The Power of Small: Lessons in Management

The Neeley School of Business is known for its small class sizes and experiential learning focus, but how do these factors play into lessons in management for MBA students?

To start with, small class sizes encourage student engagement, both on a peer-to-peer basis and a student-to-faculty basis.

“At large universities, it’s difficult for faculty and students to be able to get to know each other,” says Robert Leone, J. Vaughn and Evelyn H. Wilson Chair and Professor of Marketing. “Classroom interactions are much more dynamic in a smaller school. Students participate in class discussions and case discussions on a daily basis here.”

Prior to joining the TCU faculty, Leone taught at two of the biggest universities in the country, where he said he’d log in a class participation point for a student maybe twice a semester. Students can’t fly under the radar at TCU. The very structure of the MBA program requires student participation and interaction.

The program's integrative project, national case competitions and corporate assignments enable students to project manage their work and, often, manage others. Neeley's intimate environment means students gain more exposure to management opportunities and are needed more frequently to fill leadership roles on campus and beyond.

Experiential learning is another a trademark of a Neeley School of Business education. As part of the Neeley and Associates Consulting program, MBA students work with companies to help find solutions to business problems. This unique partnership offers students on-the-ground management experience they wouldn’t get in another MBA program, as well as the opportunity to earn consulting chops with real clients while logging multi-level leadership time.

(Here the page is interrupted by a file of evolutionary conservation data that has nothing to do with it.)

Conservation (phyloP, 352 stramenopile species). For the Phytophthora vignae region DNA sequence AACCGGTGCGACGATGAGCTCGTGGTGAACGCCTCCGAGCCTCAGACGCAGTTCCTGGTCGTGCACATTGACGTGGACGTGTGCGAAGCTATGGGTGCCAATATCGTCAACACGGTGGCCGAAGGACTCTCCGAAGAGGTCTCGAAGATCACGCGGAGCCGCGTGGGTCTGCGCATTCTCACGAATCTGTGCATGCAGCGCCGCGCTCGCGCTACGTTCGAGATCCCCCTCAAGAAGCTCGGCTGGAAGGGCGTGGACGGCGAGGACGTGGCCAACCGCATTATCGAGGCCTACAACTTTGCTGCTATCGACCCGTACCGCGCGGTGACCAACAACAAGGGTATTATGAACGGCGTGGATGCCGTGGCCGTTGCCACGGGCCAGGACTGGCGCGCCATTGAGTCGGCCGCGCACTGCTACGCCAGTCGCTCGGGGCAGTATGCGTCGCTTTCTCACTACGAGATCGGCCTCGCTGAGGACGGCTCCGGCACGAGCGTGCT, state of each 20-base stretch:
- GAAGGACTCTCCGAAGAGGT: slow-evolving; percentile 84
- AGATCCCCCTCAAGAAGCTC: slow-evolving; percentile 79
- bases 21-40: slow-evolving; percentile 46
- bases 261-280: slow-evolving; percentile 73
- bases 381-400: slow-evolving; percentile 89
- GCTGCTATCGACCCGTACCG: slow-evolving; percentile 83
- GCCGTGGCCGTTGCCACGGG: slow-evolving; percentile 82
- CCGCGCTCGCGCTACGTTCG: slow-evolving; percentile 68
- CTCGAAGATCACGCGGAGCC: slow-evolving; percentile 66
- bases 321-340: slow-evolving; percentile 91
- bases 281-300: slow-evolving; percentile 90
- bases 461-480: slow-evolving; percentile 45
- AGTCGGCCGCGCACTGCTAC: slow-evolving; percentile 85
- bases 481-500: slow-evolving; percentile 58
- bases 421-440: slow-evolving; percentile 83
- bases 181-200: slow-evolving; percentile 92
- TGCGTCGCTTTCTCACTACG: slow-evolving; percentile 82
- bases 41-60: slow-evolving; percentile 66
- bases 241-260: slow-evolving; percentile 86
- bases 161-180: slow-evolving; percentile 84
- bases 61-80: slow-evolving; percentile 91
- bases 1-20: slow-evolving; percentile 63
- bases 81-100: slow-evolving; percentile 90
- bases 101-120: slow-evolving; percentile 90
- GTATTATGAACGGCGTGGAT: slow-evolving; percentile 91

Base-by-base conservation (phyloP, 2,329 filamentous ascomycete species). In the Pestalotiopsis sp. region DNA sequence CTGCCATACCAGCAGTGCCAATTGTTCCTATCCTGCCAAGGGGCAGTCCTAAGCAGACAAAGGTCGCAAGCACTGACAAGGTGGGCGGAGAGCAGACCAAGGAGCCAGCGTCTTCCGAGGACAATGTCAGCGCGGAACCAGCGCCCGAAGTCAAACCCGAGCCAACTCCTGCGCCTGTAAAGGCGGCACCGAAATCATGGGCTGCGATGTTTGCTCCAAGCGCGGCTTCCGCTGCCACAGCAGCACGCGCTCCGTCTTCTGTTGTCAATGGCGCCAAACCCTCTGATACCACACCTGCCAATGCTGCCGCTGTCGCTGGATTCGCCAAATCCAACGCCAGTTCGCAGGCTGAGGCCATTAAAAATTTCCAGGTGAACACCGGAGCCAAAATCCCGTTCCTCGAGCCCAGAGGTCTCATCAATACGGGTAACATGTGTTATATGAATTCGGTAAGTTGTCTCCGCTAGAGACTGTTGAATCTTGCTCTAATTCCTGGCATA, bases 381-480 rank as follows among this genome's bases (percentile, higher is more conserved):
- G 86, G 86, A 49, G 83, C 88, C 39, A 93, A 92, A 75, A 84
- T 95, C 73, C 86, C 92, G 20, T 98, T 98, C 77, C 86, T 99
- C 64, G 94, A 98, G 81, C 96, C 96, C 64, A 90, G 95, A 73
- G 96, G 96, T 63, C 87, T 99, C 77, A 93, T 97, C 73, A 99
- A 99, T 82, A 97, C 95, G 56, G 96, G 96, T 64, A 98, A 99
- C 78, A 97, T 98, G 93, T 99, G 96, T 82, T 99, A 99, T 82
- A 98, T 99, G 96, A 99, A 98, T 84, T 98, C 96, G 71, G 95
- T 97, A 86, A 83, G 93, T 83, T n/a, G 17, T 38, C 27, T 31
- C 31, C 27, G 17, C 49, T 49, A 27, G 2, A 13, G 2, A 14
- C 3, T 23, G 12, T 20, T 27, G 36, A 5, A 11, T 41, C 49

Select students in their first year of the MBA program work in teams to complete a consulting project for a client company. Each team member is given the opportunity to take on various roles within the group, each with a unique managerial bent.

Second-year students are selected to serve as Principals on Neeley and Associates Consulting projects. In this role, second-year students work to identify potential projects, work with client managers to scope the projects and serve as team leader for the first-year students assigned to the project. Principals provide valuable guidance and direction to the team, while maintaining a relationship with the client and ensuring first-year students complete the consulting project as requested. A role like this prepares students to step seamlessly from the academic to the professional realm.

Graduates of Neeley School of Business earn valuable management and leadership experience they wouldn’t get at another school as a result of the many opportunities they have to lead. Neeley students are heavily involved in hands-on learning from day one, and this invaluable exposure to real-life scenarios sets TCU’s MBA students up for future success.

Interested in getting a TCU MBA? Request more info about the Neeley School of Business graduate program or apply now.

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